Election preview: Stow voters will decide term limits in dueling ballot questions
Stow voters are facing a choice of two proposed amendments to the city charter concerning term limits for elected officials.
The ballot on Nov. 8 has two separate proposals – Issue 25 and Issue 26 – that seek to change city rules that prevent an official who is appointed to serve out someone else’s unexpired term from standing for a second term in their own right.
Under the current charter, elected officials in Stow are limited to two consecutive four-year terms of office, and council members to four two-year terms.
But when current Stow Mayor John Pribonic stepped up to complete predecessor Sara Kline’s term as mayor when she resigned to take a job in Cuyahoga Falls as director of parks and recreation, the charter deems that time as his first term. In this case, he had filled about one year of her term.
Both issues, 25 and 26, seek to address this in different ways. Voters do not have to choose one issue over the other – they are not linked on the ballot, and both issues could be passed on Election Day.
Should they both pass, the issue that totals the highest number of votes will take effect in the Stow charter.
A political action committee, Grow With Stow, led an initiative to get Issue 25 on the Nov. 8 ballot. If passed, it would permit anyone completing someone else’s term as mayor, law director or finance director to stand twice for election to their own full terms – for a maximum of 10 years in that position.
But Stow City Council has also proposed a charter amendment – Issue 26 – to update the charter and widened the scope to include all elected officials, including council members.
Led by Council Member Sindi Harrison, Issue 26 seeks to unify any changes that voters may pass over changes to term limits.
“There has been a discussion about the current language in our charter,” she said. “And it had become clear to me that varying opinions exist as it relates to someone wanting to run for a term that they would not be able to complete because of term limits. I have always believed that if you are not eligible to complete the term, then you are not eligible to run for the term at all.”
City council sought outside legal advice to clarify differing opinions on interpreting the charter as it stands and the impact of both proposed changes.
“One clear difference is that the proposed council amendment that I proposed applies equally to all elected officials in the city, while the citizen amendment is only to benefit the mayor, finance director and law director,” said Harrison, who herself was appointed to complete a term of office. “This means that if the citizen issue would pass, it still fails to resolve how partial terms apply to council members and again requiring yet another ballot issue to fully resolve the issue of partial terms.”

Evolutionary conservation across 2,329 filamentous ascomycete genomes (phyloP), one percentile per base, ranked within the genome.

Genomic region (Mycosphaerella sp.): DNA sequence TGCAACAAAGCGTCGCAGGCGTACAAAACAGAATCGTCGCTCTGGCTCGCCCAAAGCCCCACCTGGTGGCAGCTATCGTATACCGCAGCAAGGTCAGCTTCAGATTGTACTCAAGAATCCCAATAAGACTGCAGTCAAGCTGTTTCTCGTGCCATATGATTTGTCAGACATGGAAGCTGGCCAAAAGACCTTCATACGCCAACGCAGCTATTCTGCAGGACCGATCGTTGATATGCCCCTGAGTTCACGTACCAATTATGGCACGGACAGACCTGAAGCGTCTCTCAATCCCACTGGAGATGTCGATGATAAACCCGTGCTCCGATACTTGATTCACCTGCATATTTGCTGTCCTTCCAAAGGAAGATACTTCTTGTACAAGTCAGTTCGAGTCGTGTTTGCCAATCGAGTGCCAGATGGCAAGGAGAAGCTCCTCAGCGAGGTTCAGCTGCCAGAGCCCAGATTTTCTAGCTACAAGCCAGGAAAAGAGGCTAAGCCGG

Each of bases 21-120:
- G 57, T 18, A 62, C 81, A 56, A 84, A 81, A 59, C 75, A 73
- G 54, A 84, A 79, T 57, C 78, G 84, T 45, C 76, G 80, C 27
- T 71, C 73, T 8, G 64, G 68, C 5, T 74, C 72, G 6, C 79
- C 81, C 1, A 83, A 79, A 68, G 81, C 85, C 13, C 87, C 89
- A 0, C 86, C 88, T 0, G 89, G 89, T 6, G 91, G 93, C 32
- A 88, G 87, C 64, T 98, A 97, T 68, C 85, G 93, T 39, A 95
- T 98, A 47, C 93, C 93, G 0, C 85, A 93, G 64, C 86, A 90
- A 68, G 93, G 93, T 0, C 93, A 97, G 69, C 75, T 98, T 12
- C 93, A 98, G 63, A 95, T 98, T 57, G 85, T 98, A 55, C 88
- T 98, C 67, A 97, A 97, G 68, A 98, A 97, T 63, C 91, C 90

She said she believes there are other problems with Issue 25 as well: Namely, it would strike language from the charter that was approved in 2018. That language closes a loophole allowing an elected official to step down before their eight consecutive years are up, “and then immediately run again without stepping away from the two years as required in the charter,” Harrison said.
“I do not believe this was the purpose of the citizens' language,” she clarified. “However, with the intent so narrowly focused on changing the rules for one person, it failed to realize that there could be unintended consequences from striking the language currently in the charter.”
That “one person,” according to Stow City Council President Jeremy McIntire, is Pribonic. In a previous article for The Spotlight, McIntire called Issue 25 “political gamesmanship.”
Harrison said she wants the charter to have “clear policy that applies uniformly.”
“I do not believe rules should be changed for individual parties currently in office, and I personally have never advocated for the rules to be changed to benefit myself – the rules were clear when I took office,” she said. “Regardless of whether my proposed amendment would pass, I would not run for a fourth term in office because of the one year I served when I was appointed to my current position.”
Grow With Stow Treasurer Annie Hanson Hilaire – who led the Issue 25 initiative – said: “It is perhaps unusual that city council would put a competing issue on the ballot at the same time. It is a little confusing, but it is their prerogative. I think the most important thing is the charter has integrity and people have the opportunity to speak on the best way forward for Stow.”
Residents group Stow Collaboration for Change supports Issue 25 but not Issue 26. Secretary Aaron Yeager said: “What we decided is Issue 25 was a long time coming, and a lot of people in the community were passionate about getting it on the ballot. It needed over [1,300] signatures to get on there.”
Correction: This article originally reported that Stow City Council members can serve up to three two-year terms consecutively. It is in fact four two-year terms. We were also informed that it took 1,500 signatures to get Issue 25 on the ballot, when it was actually 1,300. The article has been updated.